As an example, you can use this handy calculator to see that at 12V through 70 ft of 14 AWG wire, you’ll get a voltage drop of almost 8 volts! That means that the thrusters will see 4V, which is low enough that they would reset the ESCs.

This effect only happens in water because the motors draw much more power in water than in air.

If this is the issue, you have a few options:

  1. Shorten you tether to reduce voltage drop.

  2. Increase the wire gauge of your tether to reduce voltage drop.

  3. Limit the thruster outputs in software so that you don’t reach a dangerous level.

I hope this helps! Let me know what you find.



(Lewisporte Collegiate) #3

Hey Rusty,

Thanks for your help! We do have 14 gauge wire, and have used two lengths for positive and two lengths for ground. If voltage drop is the problem, we’ve calculated that cutting the tether by 20ft and adding another 2 lengths of wire should fix the voltage drop; from 7V to only 2V.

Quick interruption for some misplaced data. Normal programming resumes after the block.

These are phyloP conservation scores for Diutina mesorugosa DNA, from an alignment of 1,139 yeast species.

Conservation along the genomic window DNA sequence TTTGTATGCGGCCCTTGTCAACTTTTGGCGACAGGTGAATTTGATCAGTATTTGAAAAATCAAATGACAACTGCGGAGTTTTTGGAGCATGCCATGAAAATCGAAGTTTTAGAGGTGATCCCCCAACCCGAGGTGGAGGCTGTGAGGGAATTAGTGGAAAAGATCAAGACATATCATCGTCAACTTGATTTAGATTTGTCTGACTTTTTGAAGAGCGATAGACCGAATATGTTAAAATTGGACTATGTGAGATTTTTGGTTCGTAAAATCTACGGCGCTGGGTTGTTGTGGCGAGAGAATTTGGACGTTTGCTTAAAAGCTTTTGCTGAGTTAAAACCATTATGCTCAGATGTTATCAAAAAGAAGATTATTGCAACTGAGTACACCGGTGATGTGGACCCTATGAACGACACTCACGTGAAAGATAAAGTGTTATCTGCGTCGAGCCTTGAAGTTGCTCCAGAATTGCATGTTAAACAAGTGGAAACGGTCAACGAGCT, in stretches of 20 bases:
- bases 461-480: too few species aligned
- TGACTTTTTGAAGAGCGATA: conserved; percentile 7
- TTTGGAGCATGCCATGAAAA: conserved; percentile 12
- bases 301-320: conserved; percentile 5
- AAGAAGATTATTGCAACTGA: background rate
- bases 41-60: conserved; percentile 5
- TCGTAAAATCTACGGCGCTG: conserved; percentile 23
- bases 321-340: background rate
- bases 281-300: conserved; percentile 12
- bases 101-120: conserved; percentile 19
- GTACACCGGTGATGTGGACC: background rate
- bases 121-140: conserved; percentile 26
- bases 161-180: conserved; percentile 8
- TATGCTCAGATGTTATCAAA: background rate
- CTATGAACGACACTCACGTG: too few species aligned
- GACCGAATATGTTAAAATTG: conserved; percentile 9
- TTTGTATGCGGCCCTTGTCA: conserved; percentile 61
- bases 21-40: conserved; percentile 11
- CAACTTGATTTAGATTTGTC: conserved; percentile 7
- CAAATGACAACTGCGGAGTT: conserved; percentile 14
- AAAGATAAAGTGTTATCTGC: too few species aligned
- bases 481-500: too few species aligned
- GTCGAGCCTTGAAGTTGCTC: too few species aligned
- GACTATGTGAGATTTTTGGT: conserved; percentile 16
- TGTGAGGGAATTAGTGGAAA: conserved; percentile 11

Also, you mentioned that the ESC’s are possibly resetting, but there is nothing that indicates to us that they do. The lights stayed green and we saw no flashing or tones. Another thing is the code freeze; do you think the resetting ESCs would be causing it?

Thanks again,

Lewisporte ROV

(Jacob) #4

How are you determining that the code has stopped executing, or frozen? Do the motors stop after going full throttle? How do you get it working again after it has frozen?



(Lewisporte Collegiate) #5

Hi Jacob,

We determined that the code stops executing from the command line; our code prints the current state of the ROV’s motors. When two motors reach about 80% full throttle, nothing gets printed to the command line, and all control becomes dead. However, the motors still continue to run at 80% throttle.